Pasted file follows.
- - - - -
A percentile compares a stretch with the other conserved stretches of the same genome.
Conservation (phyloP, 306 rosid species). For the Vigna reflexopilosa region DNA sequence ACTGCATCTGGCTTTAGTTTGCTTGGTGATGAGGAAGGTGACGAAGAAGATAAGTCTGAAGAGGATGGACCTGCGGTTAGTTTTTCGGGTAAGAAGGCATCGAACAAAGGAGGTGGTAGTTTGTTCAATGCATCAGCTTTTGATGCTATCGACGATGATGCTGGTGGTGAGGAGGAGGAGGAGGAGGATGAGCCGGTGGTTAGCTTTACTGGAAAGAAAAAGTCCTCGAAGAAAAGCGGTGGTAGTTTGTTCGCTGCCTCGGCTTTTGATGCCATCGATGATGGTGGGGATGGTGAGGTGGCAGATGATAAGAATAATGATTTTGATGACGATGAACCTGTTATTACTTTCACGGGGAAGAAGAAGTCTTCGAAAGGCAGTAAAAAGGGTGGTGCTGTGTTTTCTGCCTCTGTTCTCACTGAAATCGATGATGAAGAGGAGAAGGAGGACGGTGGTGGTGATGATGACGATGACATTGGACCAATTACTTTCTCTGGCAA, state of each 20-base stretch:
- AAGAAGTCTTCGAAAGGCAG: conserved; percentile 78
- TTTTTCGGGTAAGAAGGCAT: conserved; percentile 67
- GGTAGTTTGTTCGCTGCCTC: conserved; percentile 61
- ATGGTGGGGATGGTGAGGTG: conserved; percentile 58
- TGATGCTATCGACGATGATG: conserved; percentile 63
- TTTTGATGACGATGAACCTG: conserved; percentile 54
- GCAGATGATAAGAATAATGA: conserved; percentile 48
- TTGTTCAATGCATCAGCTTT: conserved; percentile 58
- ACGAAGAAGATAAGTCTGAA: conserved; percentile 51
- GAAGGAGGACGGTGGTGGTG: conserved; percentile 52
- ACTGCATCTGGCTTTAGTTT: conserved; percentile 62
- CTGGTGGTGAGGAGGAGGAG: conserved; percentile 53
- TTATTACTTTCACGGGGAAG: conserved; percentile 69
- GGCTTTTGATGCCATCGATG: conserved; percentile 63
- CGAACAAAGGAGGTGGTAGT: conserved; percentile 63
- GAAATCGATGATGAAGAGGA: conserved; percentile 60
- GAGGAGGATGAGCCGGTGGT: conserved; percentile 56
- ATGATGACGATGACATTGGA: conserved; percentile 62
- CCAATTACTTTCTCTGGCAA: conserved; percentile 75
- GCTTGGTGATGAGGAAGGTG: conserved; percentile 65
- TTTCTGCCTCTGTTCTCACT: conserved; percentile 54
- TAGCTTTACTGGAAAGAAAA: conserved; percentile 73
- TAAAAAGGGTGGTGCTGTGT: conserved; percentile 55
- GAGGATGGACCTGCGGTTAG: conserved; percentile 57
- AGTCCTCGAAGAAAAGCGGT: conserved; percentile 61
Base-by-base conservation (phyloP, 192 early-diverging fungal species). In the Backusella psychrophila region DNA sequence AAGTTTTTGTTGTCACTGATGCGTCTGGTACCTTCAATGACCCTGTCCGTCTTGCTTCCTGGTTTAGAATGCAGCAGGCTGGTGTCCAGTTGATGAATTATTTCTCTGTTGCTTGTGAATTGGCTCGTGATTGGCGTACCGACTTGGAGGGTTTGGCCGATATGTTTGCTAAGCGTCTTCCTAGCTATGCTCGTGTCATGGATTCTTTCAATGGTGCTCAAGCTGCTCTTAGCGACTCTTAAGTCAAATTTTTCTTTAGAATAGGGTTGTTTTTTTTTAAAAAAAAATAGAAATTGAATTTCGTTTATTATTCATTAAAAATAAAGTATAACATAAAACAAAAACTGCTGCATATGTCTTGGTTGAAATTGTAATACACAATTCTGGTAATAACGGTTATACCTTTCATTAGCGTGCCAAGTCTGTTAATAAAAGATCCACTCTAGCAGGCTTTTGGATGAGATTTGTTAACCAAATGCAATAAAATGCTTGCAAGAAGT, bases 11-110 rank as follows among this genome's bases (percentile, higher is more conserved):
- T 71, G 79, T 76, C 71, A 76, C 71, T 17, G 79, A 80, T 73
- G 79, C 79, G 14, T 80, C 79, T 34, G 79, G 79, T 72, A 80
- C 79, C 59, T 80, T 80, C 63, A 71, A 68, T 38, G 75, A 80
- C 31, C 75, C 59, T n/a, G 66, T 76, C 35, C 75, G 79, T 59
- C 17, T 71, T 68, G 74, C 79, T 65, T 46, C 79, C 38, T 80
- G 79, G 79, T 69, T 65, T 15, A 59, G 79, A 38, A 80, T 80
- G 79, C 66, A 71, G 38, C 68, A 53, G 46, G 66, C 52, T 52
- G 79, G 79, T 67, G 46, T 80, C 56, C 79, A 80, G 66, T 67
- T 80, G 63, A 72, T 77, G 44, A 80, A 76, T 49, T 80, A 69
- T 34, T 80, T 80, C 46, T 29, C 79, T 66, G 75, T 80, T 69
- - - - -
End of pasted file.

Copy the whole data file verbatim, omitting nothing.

A percentile compares a stretch with the other conserved stretches of the same genome.
Conservation (phyloP, 306 rosid species). For the Vigna reflexopilosa region DNA sequence ACTGCATCTGGCTTTAGTTTGCTTGGTGATGAGGAAGGTGACGAAGAAGATAAGTCTGAAGAGGATGGACCTGCGGTTAGTTTTTCGGGTAAGAAGGCATCGAACAAAGGAGGTGGTAGTTTGTTCAATGCATCAGCTTTTGATGCTATCGACGATGATGCTGGTGGTGAGGAGGAGGAGGAGGAGGATGAGCCGGTGGTTAGCTTTACTGGAAAGAAAAAGTCCTCGAAGAAAAGCGGTGGTAGTTTGTTCGCTGCCTCGGCTTTTGATGCCATCGATGATGGTGGGGATGGTGAGGTGGCAGATGATAAGAATAATGATTTTGATGACGATGAACCTGTTATTACTTTCACGGGGAAGAAGAAGTCTTCGAAAGGCAGTAAAAAGGGTGGTGCTGTGTTTTCTGCCTCTGTTCTCACTGAAATCGATGATGAAGAGGAGAAGGAGGACGGTGGTGGTGATGATGACGATGACATTGGACCAATTACTTTCTCTGGCAA, state of each 20-base stretch:
- AAGAAGTCTTCGAAAGGCAG: conserved; percentile 78
- TTTTTCGGGTAAGAAGGCAT: conserved; percentile 67
- GGTAGTTTGTTCGCTGCCTC: conserved; percentile 61
- ATGGTGGGGATGGTGAGGTG: conserved; percentile 58
- TGATGCTATCGACGATGATG: conserved; percentile 63
- TTTTGATGACGATGAACCTG: conserved; percentile 54
- GCAGATGATAAGAATAATGA: conserved; percentile 48
- TTGTTCAATGCATCAGCTTT: conserved; percentile 58
- ACGAAGAAGATAAGTCTGAA: conserved; percentile 51
- GAAGGAGGACGGTGGTGGTG: conserved; percentile 52
- ACTGCATCTGGCTTTAGTTT: conserved; percentile 62
- CTGGTGGTGAGGAGGAGGAG: conserved; percentile 53
- TTATTACTTTCACGGGGAAG: conserved; percentile 69
- GGCTTTTGATGCCATCGATG: conserved; percentile 63
- CGAACAAAGGAGGTGGTAGT: conserved; percentile 63
- GAAATCGATGATGAAGAGGA: conserved; percentile 60
- GAGGAGGATGAGCCGGTGGT: conserved; percentile 56
- ATGATGACGATGACATTGGA: conserved; percentile 62
- CCAATTACTTTCTCTGGCAA: conserved; percentile 75
- GCTTGGTGATGAGGAAGGTG: conserved; percentile 65
- TTTCTGCCTCTGTTCTCACT: conserved; percentile 54
- TAGCTTTACTGGAAAGAAAA: conserved; percentile 73
- TAAAAAGGGTGGTGCTGTGT: conserved; percentile 55
- GAGGATGGACCTGCGGTTAG: conserved; percentile 57
- AGTCCTCGAAGAAAAGCGGT: conserved; percentile 61
Base-by-base conservation (phyloP, 192 early-diverging fungal species). In the Backusella psychrophila region DNA sequence AAGTTTTTGTTGTCACTGATGCGTCTGGTACCTTCAATGACCCTGTCCGTCTTGCTTCCTGGTTTAGAATGCAGCAGGCTGGTGTCCAGTTGATGAATTATTTCTCTGTTGCTTGTGAATTGGCTCGTGATTGGCGTACCGACTTGGAGGGTTTGGCCGATATGTTTGCTAAGCGTCTTCCTAGCTATGCTCGTGTCATGGATTCTTTCAATGGTGCTCAAGCTGCTCTTAGCGACTCTTAAGTCAAATTTTTCTTTAGAATAGGGTTGTTTTTTTTTAAAAAAAAATAGAAATTGAATTTCGTTTATTATTCATTAAAAATAAAGTATAACATAAAACAAAAACTGCTGCATATGTCTTGGTTGAAATTGTAATACACAATTCTGGTAATAACGGTTATACCTTTCATTAGCGTGCCAAGTCTGTTAATAAAAGATCCACTCTAGCAGGCTTTTGGATGAGATTTGTTAACCAAATGCAATAAAATGCTTGCAAGAAGT, bases 11-110 rank as follows among this genome's bases (percentile, higher is more conserved):
- T 71, G 79, T 76, C 71, A 76, C 71, T 17, G 79, A 80, T 73
- G 79, C 79, G 14, T 80, C 79, T 34, G 79, G 79, T 72, A 80
- C 79, C 59, T 80, T 80, C 63, A 71, A 68, T 38, G 75, A 80
- C 31, C 75, C 59, T n/a, G 66, T 76, C 35, C 75, G 79, T 59
- C 17, T 71, T 68, G 74, C 79, T 65, T 46, C 79, C 38, T 80
- G 79, G 79, T 69, T 65, T 15, A 59, G 79, A 38, A 80, T 80
- G 79, C 66, A 71, G 38, C 68, A 53, G 46, G 66, C 52, T 52
- G 79, G 79, T 67, G 46, T 80, C 56, C 79, A 80, G 66, T 67
- T 80, G 63, A 72, T 77, G 44, A 80, A 76, T 49, T 80, A 69
- T 34, T 80, T 80, C 46, T 29, C 79, T 66, G 75, T 80, T 69